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Demystifying the Arab Spring

Parsing the Differences Between Tunisia, Egypt, and Libya

Courtesy Reuters

In Tunisia, protesters escalated calls for the restoration of the country's suspended constitution. Meanwhile, Egyptians rose in revolt as strikes across the country brought daily life to a halt and toppled the government. In Libya, provincial leaders worked feverishly to strengthen their newly independent republic.

It was 1919.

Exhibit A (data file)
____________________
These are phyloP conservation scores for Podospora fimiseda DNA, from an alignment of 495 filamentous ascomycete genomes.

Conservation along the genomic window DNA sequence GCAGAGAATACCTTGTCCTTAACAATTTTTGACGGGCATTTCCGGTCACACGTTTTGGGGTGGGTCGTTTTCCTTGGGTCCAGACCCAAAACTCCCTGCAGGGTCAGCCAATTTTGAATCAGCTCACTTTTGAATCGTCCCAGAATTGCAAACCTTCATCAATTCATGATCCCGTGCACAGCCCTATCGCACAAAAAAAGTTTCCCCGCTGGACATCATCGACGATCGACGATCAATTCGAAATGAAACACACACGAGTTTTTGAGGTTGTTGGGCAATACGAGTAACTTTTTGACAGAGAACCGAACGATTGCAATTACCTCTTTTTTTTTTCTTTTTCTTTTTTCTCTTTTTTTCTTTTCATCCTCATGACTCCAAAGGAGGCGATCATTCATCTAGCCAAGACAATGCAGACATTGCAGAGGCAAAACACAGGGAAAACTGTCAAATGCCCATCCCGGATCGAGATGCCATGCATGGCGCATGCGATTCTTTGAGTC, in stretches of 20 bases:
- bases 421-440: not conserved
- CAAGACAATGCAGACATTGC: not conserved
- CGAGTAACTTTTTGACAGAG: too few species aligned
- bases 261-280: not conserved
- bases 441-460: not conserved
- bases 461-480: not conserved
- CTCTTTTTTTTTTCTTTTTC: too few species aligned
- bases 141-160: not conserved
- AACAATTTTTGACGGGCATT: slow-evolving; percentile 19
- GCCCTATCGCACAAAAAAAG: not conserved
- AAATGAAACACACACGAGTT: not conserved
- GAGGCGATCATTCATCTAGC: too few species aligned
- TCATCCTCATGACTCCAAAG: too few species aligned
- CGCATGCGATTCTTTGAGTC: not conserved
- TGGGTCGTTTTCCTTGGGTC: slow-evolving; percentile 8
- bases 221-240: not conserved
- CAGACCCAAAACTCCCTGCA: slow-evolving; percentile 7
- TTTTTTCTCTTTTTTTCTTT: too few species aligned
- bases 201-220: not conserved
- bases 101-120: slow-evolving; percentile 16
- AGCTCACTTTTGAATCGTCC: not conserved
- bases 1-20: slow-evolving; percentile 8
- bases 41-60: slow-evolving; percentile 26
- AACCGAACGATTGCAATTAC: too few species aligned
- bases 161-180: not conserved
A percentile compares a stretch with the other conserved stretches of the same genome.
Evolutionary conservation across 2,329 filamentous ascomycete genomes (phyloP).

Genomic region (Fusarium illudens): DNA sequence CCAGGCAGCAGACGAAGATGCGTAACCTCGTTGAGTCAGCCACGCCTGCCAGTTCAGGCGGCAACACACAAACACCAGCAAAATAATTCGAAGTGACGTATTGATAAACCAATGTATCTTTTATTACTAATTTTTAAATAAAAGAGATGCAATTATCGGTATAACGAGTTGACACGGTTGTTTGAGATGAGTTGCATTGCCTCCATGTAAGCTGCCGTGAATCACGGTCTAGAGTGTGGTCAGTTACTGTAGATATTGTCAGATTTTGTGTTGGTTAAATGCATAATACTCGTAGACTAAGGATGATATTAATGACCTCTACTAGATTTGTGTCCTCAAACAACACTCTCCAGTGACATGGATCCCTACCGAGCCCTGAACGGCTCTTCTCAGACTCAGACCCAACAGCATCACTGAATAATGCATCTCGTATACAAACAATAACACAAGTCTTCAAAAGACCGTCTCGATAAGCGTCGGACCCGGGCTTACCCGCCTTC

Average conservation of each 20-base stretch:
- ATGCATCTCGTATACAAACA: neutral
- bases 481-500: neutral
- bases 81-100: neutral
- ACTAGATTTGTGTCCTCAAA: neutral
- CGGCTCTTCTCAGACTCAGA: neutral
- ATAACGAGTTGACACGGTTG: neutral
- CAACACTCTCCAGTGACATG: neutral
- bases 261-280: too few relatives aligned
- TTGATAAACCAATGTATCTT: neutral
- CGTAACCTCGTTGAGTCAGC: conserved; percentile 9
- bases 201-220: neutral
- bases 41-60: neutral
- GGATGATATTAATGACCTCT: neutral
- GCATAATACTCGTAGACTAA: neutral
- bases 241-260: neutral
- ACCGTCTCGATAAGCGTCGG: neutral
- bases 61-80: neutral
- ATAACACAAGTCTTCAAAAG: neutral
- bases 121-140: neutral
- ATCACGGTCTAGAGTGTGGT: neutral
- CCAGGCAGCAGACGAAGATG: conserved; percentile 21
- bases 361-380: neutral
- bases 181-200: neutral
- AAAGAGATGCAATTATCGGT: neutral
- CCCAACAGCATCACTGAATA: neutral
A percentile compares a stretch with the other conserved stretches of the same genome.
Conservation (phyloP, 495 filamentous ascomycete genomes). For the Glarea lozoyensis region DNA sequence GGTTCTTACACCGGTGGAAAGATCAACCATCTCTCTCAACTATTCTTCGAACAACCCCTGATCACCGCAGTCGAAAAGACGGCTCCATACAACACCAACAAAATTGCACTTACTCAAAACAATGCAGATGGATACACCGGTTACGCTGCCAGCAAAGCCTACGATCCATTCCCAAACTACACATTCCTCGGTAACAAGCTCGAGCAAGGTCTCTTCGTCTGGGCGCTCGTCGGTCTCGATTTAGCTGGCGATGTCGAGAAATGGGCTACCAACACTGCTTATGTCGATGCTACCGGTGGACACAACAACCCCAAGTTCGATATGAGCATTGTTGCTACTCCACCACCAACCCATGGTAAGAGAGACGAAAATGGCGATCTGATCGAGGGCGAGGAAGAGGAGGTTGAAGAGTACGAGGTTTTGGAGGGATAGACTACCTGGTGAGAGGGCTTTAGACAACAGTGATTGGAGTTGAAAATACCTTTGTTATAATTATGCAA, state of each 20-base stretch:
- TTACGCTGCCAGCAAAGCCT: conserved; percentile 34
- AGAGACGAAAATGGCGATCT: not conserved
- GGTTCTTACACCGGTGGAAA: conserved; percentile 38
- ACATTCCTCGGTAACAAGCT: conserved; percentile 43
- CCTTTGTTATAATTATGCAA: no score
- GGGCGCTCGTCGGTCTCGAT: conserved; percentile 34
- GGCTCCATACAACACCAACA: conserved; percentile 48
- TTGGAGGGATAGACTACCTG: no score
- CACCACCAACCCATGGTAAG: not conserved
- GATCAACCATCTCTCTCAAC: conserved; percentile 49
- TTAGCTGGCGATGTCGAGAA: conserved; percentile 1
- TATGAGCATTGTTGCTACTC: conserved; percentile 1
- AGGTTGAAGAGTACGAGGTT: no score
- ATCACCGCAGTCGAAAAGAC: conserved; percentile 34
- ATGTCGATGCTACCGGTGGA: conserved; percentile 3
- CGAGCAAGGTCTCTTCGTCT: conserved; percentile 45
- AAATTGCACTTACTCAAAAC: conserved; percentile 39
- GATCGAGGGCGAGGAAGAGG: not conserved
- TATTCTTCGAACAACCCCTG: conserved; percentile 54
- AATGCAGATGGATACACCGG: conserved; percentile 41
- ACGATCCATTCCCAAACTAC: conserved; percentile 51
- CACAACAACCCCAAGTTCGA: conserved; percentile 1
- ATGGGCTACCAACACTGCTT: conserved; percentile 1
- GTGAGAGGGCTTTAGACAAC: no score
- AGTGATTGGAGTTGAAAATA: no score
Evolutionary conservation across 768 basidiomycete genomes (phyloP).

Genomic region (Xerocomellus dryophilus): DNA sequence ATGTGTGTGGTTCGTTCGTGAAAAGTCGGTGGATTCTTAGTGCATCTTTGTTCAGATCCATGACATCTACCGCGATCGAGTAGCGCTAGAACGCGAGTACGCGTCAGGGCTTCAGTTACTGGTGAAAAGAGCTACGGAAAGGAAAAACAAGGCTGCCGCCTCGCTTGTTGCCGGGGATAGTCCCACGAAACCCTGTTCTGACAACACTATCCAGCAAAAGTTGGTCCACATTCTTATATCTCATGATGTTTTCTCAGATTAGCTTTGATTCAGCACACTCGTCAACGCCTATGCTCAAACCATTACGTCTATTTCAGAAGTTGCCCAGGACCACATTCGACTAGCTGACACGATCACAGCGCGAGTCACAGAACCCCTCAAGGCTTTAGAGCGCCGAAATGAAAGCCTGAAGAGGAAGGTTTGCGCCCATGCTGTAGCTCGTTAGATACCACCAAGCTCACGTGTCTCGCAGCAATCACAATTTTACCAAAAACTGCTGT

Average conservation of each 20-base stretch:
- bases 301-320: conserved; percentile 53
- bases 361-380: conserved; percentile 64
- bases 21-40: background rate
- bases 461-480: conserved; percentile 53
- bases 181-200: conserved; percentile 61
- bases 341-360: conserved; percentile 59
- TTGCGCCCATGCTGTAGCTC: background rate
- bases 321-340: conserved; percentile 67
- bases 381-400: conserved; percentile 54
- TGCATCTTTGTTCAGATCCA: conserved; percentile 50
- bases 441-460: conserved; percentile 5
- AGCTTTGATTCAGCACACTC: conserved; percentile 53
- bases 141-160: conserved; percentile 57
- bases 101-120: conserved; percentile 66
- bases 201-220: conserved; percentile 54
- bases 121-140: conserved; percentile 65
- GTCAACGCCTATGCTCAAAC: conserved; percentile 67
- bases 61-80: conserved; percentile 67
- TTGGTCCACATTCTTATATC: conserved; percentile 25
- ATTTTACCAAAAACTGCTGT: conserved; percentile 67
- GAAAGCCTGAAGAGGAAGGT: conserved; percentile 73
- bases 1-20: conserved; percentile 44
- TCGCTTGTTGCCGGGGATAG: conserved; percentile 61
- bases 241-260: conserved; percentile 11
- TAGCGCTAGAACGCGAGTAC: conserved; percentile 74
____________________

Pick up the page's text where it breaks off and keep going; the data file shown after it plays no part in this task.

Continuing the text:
That year's events demonstrate that the global diffusion of information and expectations -- so vividly on display in Tahrir Square this past winter -- is not a result of the Internet and social media. The inspirational rhetoric of U.S. President Woodrow Wilson's Fourteen Points speech, which helped spark the 1919 upheavals, made its way around the world by telegraph. The uprisings of 1919 also suggest that the calculated spread of popular movements, seen across the Arab world last winter, is not a new phenomenon. The Egyptian Facebook campaigners are the modern incarnation of Arab nationalist networks whose broadsheets disseminated strategies for civil disobedience throughout

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